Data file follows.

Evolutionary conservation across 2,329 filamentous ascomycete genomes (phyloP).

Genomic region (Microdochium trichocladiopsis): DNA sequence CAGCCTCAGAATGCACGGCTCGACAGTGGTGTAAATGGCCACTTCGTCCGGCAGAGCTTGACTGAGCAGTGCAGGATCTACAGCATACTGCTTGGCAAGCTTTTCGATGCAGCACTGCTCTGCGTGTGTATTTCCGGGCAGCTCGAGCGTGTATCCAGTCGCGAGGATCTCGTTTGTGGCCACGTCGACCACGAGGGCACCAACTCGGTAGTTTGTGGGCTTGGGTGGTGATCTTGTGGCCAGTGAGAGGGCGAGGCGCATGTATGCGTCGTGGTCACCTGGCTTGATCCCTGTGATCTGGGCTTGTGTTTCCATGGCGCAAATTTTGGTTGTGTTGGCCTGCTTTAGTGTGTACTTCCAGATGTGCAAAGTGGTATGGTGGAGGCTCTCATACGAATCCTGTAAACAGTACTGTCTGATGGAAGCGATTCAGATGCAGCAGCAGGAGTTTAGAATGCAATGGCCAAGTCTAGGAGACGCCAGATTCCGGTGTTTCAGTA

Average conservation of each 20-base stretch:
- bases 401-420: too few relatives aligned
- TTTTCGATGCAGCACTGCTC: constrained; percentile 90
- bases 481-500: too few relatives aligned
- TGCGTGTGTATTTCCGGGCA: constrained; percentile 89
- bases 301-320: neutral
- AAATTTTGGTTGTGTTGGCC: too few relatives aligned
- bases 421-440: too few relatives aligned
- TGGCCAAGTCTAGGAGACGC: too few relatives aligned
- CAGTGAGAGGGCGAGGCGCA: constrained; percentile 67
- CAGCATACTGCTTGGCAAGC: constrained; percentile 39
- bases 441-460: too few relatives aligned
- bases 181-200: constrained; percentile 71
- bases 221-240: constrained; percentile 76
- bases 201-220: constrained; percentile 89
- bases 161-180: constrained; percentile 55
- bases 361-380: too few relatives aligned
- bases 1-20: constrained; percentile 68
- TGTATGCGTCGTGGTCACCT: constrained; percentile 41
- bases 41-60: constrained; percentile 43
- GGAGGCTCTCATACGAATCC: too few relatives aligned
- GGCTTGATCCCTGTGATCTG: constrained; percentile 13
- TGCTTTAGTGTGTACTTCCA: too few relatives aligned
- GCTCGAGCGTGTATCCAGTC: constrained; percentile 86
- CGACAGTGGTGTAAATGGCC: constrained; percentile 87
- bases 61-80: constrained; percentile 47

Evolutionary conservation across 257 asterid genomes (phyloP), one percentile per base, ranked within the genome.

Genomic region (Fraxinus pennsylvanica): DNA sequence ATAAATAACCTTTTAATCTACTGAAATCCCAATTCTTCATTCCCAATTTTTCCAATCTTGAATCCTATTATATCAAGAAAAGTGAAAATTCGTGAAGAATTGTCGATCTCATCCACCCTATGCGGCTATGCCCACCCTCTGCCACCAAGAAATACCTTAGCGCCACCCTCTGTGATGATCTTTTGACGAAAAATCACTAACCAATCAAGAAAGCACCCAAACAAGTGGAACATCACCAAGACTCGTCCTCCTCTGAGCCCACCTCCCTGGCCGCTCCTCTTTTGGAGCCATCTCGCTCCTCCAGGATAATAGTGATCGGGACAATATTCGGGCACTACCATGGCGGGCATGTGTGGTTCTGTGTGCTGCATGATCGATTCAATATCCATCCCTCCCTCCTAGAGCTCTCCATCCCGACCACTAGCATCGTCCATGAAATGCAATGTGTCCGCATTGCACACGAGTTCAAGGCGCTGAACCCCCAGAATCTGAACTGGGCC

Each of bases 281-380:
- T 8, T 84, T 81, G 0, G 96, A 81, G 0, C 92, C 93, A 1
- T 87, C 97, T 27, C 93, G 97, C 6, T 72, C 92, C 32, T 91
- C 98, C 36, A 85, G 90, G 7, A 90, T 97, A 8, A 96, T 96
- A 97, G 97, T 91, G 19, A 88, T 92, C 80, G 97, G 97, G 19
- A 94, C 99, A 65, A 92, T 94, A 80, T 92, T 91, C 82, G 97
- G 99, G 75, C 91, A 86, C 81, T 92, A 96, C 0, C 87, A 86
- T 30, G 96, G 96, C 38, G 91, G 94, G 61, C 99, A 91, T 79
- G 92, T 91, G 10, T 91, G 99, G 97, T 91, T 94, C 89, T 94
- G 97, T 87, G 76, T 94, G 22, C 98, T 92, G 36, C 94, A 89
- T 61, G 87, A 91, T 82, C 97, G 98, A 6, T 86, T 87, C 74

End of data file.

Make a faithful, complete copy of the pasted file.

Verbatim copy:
Evolutionary conservation across 2,329 filamentous ascomycete genomes (phyloP).

Genomic region (Microdochium trichocladiopsis): DNA sequence CAGCCTCAGAATGCACGGCTCGACAGTGGTGTAAATGGCCACTTCGTCCGGCAGAGCTTGACTGAGCAGTGCAGGATCTACAGCATACTGCTTGGCAAGCTTTTCGATGCAGCACTGCTCTGCGTGTGTATTTCCGGGCAGCTCGAGCGTGTATCCAGTCGCGAGGATCTCGTTTGTGGCCACGTCGACCACGAGGGCACCAACTCGGTAGTTTGTGGGCTTGGGTGGTGATCTTGTGGCCAGTGAGAGGGCGAGGCGCATGTATGCGTCGTGGTCACCTGGCTTGATCCCTGTGATCTGGGCTTGTGTTTCCATGGCGCAAATTTTGGTTGTGTTGGCCTGCTTTAGTGTGTACTTCCAGATGTGCAAAGTGGTATGGTGGAGGCTCTCATACGAATCCTGTAAACAGTACTGTCTGATGGAAGCGATTCAGATGCAGCAGCAGGAGTTTAGAATGCAATGGCCAAGTCTAGGAGACGCCAGATTCCGGTGTTTCAGTA

Average conservation of each 20-base stretch:
- bases 401-420: too few relatives aligned
- TTTTCGATGCAGCACTGCTC: constrained; percentile 90
- bases 481-500: too few relatives aligned
- TGCGTGTGTATTTCCGGGCA: constrained; percentile 89
- bases 301-320: neutral
- AAATTTTGGTTGTGTTGGCC: too few relatives aligned
- bases 421-440: too few relatives aligned
- TGGCCAAGTCTAGGAGACGC: too few relatives aligned
- CAGTGAGAGGGCGAGGCGCA: constrained; percentile 67
- CAGCATACTGCTTGGCAAGC: constrained; percentile 39
- bases 441-460: too few relatives aligned
- bases 181-200: constrained; percentile 71
- bases 221-240: constrained; percentile 76
- bases 201-220: constrained; percentile 89
- bases 161-180: constrained; percentile 55
- bases 361-380: too few relatives aligned
- bases 1-20: constrained; percentile 68
- TGTATGCGTCGTGGTCACCT: constrained; percentile 41
- bases 41-60: constrained; percentile 43
- GGAGGCTCTCATACGAATCC: too few relatives aligned
- GGCTTGATCCCTGTGATCTG: constrained; percentile 13
- TGCTTTAGTGTGTACTTCCA: too few relatives aligned
- GCTCGAGCGTGTATCCAGTC: constrained; percentile 86
- CGACAGTGGTGTAAATGGCC: constrained; percentile 87
- bases 61-80: constrained; percentile 47

Evolutionary conservation across 257 asterid genomes (phyloP), one percentile per base, ranked within the genome.

Genomic region (Fraxinus pennsylvanica): DNA sequence ATAAATAACCTTTTAATCTACTGAAATCCCAATTCTTCATTCCCAATTTTTCCAATCTTGAATCCTATTATATCAAGAAAAGTGAAAATTCGTGAAGAATTGTCGATCTCATCCACCCTATGCGGCTATGCCCACCCTCTGCCACCAAGAAATACCTTAGCGCCACCCTCTGTGATGATCTTTTGACGAAAAATCACTAACCAATCAAGAAAGCACCCAAACAAGTGGAACATCACCAAGACTCGTCCTCCTCTGAGCCCACCTCCCTGGCCGCTCCTCTTTTGGAGCCATCTCGCTCCTCCAGGATAATAGTGATCGGGACAATATTCGGGCACTACCATGGCGGGCATGTGTGGTTCTGTGTGCTGCATGATCGATTCAATATCCATCCCTCCCTCCTAGAGCTCTCCATCCCGACCACTAGCATCGTCCATGAAATGCAATGTGTCCGCATTGCACACGAGTTCAAGGCGCTGAACCCCCAGAATCTGAACTGGGCC

Each of bases 281-380:
- T 8, T 84, T 81, G 0, G 96, A 81, G 0, C 92, C 93, A 1
- T 87, C 97, T 27, C 93, G 97, C 6, T 72, C 92, C 32, T 91
- C 98, C 36, A 85, G 90, G 7, A 90, T 97, A 8, A 96, T 96
- A 97, G 97, T 91, G 19, A 88, T 92, C 80, G 97, G 97, G 19
- A 94, C 99, A 65, A 92, T 94, A 80, T 92, T 91, C 82, G 97
- G 99, G 75, C 91, A 86, C 81, T 92, A 96, C 0, C 87, A 86
- T 30, G 96, G 96, C 38, G 91, G 94, G 61, C 99, A 91, T 79
- G 92, T 91, G 10, T 91, G 99, G 97, T 91, T 94, C 89, T 94
- G 97, T 87, G 76, T 94, G 22, C 98, T 92, G 36, C 94, A 89
- T 61, G 87, A 91, T 82, C 97, G 98, A 6, T 86, T 87, C 74